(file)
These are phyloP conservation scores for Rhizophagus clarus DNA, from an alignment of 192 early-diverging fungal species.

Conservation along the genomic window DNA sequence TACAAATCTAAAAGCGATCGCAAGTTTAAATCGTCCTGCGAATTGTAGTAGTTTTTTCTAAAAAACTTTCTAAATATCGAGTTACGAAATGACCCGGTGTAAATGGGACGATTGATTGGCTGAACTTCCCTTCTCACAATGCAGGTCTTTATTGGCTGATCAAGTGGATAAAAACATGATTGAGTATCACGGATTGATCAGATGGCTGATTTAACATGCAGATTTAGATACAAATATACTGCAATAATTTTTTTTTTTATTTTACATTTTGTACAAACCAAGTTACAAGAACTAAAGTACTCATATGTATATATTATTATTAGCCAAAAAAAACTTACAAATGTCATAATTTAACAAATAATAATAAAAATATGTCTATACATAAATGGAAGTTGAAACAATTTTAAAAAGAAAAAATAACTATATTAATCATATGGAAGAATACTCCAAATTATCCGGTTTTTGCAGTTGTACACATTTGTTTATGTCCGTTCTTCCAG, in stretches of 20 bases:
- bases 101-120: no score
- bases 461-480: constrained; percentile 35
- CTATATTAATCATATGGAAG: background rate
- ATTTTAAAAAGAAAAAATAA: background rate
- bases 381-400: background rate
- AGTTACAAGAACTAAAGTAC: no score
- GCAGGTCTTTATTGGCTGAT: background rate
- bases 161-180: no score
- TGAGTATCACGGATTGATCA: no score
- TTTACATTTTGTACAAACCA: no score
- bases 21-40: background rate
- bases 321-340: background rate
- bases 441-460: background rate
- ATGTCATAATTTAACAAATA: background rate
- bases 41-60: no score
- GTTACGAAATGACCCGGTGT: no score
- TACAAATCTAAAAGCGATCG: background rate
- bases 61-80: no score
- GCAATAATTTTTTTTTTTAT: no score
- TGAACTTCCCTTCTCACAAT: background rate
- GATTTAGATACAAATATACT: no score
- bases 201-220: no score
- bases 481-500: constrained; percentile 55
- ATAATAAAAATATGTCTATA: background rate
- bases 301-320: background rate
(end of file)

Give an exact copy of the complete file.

These are phyloP conservation scores for Rhizophagus clarus DNA, from an alignment of 192 early-diverging fungal species.

Conservation along the genomic window DNA sequence TACAAATCTAAAAGCGATCGCAAGTTTAAATCGTCCTGCGAATTGTAGTAGTTTTTTCTAAAAAACTTTCTAAATATCGAGTTACGAAATGACCCGGTGTAAATGGGACGATTGATTGGCTGAACTTCCCTTCTCACAATGCAGGTCTTTATTGGCTGATCAAGTGGATAAAAACATGATTGAGTATCACGGATTGATCAGATGGCTGATTTAACATGCAGATTTAGATACAAATATACTGCAATAATTTTTTTTTTTATTTTACATTTTGTACAAACCAAGTTACAAGAACTAAAGTACTCATATGTATATATTATTATTAGCCAAAAAAAACTTACAAATGTCATAATTTAACAAATAATAATAAAAATATGTCTATACATAAATGGAAGTTGAAACAATTTTAAAAAGAAAAAATAACTATATTAATCATATGGAAGAATACTCCAAATTATCCGGTTTTTGCAGTTGTACACATTTGTTTATGTCCGTTCTTCCAG, in stretches of 20 bases:
- bases 101-120: no score
- bases 461-480: constrained; percentile 35
- CTATATTAATCATATGGAAG: background rate
- ATTTTAAAAAGAAAAAATAA: background rate
- bases 381-400: background rate
- AGTTACAAGAACTAAAGTAC: no score
- GCAGGTCTTTATTGGCTGAT: background rate
- bases 161-180: no score
- TGAGTATCACGGATTGATCA: no score
- TTTACATTTTGTACAAACCA: no score
- bases 21-40: background rate
- bases 321-340: background rate
- bases 441-460: background rate
- ATGTCATAATTTAACAAATA: background rate
- bases 41-60: no score
- GTTACGAAATGACCCGGTGT: no score
- TACAAATCTAAAAGCGATCG: background rate
- bases 61-80: no score
- GCAATAATTTTTTTTTTTAT: no score
- TGAACTTCCCTTCTCACAAT: background rate
- GATTTAGATACAAATATACT: no score
- bases 201-220: no score
- bases 481-500: constrained; percentile 55
- ATAATAAAAATATGTCTATA: background rate
- bases 301-320: background rate